Herald co-workers get first taste of sturgeon fishing
The fish didn't act like much at first, barely putting a bend in the rod as Bobbi DuChamp played it toward the boat. Must be a small one, we figured, until the sturgeon realized it was hooked. Then the "reel" fun began. DuChamp, of Erskine, Minn....
The fish didn’t act like much at first, barely putting a bend in the rod as Bobbi DuChamp played it toward the boat.
Must be a small one, we figured, until the sturgeon realized it was hooked.
Then the “reel” fun began.
DuChamp, of Erskine, Minn., and her fishing partner, Lori Weber Menke, Grand Forks, are co-workers, and I’d talked them into signing up for a sturgeon fishing trip on Lake of the Woods and Rainy River as part of the Department of Natural Resources’ Becoming an Outdoors Woman program.
BOW, as it’s commonly known, is a program that provides opportunities for women to sample a variety of outdoors activities from hunting and fishing, shooting and archery, to kayaking, canoeing and snowshoeing.
With the help of volunteer mentors, BOW participants get a chance to test the waters, so to speak, in an environment that’s not intimidating, and perhaps pick up a new outdoors passion in the process.
DuChamp’s husband, Chris, had kidded her before last weekend’s sturgeon trip that she’d never be able to reel in one of the big fish.
Well, I’m here to tell you she can.
And so it begins
The stage for this adventure was set last April, when I attended my first BOW sturgeon event in my official capacity as an outdoor writer covering the program and spent a day on the water with a mom and teenage daughter from the Twin Cities.
The event lived up to expectations and provided an abundance of storylines and photo ops. Their volunteer guide supplied the boat, the bait and all the gear, and the mom and daughter boated about 10 sturgeon when I was with them, including a behemoth that measured more than 5 feet long.
No wonder, then, the sturgeon trip, which is limited to 12 women, is one of the BOW program’s most popular offerings and fills to capacity every year.
I’d barely gotten back to the office after covering last year’s BOW when I started pestering Weber Menke and DuChamp about the event and telling them they should give the BOW sturgeon fishing adventure a try.
They know how to have fun, these two, and agreed to give it a shot.
As good fortune would have it, the two women were penciled in to fish with Mike Larson. A retired area fisheries supervisor for the DNR in Baudette, Larson is an avid sturgeon fisherman who has guided for BOW since the very first sturgeon event in 2008. I worked with Larson on several stories before he retired and even have wet a line with him on occasion.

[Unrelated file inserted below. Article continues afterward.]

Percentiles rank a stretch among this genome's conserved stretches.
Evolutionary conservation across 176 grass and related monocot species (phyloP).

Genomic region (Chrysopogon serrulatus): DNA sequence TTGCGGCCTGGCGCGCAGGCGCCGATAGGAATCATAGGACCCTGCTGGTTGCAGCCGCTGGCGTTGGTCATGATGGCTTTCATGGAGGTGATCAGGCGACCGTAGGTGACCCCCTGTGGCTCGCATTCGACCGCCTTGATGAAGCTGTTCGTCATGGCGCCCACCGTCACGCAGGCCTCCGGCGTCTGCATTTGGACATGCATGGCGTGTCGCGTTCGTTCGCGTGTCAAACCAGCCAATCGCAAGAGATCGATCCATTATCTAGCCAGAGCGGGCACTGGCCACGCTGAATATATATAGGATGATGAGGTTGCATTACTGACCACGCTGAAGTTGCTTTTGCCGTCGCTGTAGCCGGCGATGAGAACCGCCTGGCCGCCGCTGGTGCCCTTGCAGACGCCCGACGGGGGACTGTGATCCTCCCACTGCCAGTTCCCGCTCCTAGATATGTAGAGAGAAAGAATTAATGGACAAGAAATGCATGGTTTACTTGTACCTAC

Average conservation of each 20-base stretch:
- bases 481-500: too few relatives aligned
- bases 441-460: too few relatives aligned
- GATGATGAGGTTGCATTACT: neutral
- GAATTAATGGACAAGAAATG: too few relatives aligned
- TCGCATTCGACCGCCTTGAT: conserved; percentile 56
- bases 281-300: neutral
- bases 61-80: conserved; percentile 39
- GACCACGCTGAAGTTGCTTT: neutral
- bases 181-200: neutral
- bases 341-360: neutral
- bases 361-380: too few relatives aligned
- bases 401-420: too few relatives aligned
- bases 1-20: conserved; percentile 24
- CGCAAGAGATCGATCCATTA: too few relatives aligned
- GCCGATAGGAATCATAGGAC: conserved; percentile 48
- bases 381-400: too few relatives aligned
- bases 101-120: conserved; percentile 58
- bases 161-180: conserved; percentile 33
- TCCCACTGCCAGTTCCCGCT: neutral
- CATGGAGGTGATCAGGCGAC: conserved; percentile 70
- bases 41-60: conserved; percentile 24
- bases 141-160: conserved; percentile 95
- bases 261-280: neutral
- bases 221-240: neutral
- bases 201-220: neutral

He was a perfect mentor for my co-workers.
Problem was, Larson had a shoulder replacement surgery earlier this year, and while he’s mending nicely, doctor’s orders prevent him from lifting more than 5 pounds until he’s completely healed. That process could take the better part of a year.
A lifting restriction of 5 pounds might not be much of a problem if you’re fishing panfish or walleyes, but sturgeon are a different animal. Sturgeon measuring 60 inches and longer are becoming relatively common on Lake of the Woods and Rainy River, and just netting a fish that big would far exceed Larson’s 5-pound weight restriction.
So would the 20-pound anchor he uses to hold the boat in place.
Just call me anchorman
Knowing the potential for a good time when I see one, I volunteered to be Larson’s first mate, pulling anchor and netting sturgeon while he put the women on fish.
He didn’t disappoint.
There were about 200 boats anchored in Four-Mile Bay last Saturday, and while the sturgeon weren’t exactly jumping into people’s boats, there was enough action to keep things interesting.
Weber Menke was the first to get on the board shortly before lunch the first day, with a 50-inch sturgeon, and the laugh-fest was on.
Then, after lunch, DuChamp tied into the fish that didn’t act like much at first but proved to be a monster when it finally came to the surface more than 20 minutes later. Larson gave the fish a rough measurement of 68 inches, but a DNR crew collecting fish from anglers to tag and measure tallied the sturgeon at 63 inches.
That’s a big fish either way, but all of us onboard decided 68 inches sounded better.
The pair boated three sturgeon last Saturday, and at least four others could have been landed if luck had been on their side. They also managed to land three more before the event wrapped up at noon last Sunday, a cold, blustery affair in which fishing conditions were absolutely miserable.
Weber Menke and DuChamp had been called “sturgeon virgins” - not by me, mind you - before last weekend’s BOW event. Now, they’re “sturgeon generals.”
Watching them reel in sturgeon was great entertainment.
“When I watched my video of myself, all I did was giggle,” DuChamp said. “Chris (her husband) had warned me, so I knew they were going to fight hard. I wanted to give up the rod so bad, but I didn’t want to prove to anybody that I was a weakling.
“It was just an awesome experience. It was a lot of fun; I would recommend it to anybody.”
The women also got to watch a DNR crew tag fish as part of the sturgeon study now underway. Weber Menke, who’d never been to Lake of the Woods, said she had no idea sturgeon fishing was such a big attraction.
“Being a first-time sturgeon fisherwoman, I wouldn’t have had the slightest clue of what I needed,” Weber Menke said. “The BOW event made it so simple for a sturgeon virgin like myself.
“Of course catching sturgeon was exciting, and I was proud that I actually managed to reel one in by myself,” she added. “The number of boats and fishermen was a little overwhelming. In my mind when I signed up for the event, I imagined myself and 11 other women out fishing. I had no idea sturgeon fishing was such a big attraction and drew that many people.
“I will go back for sure.”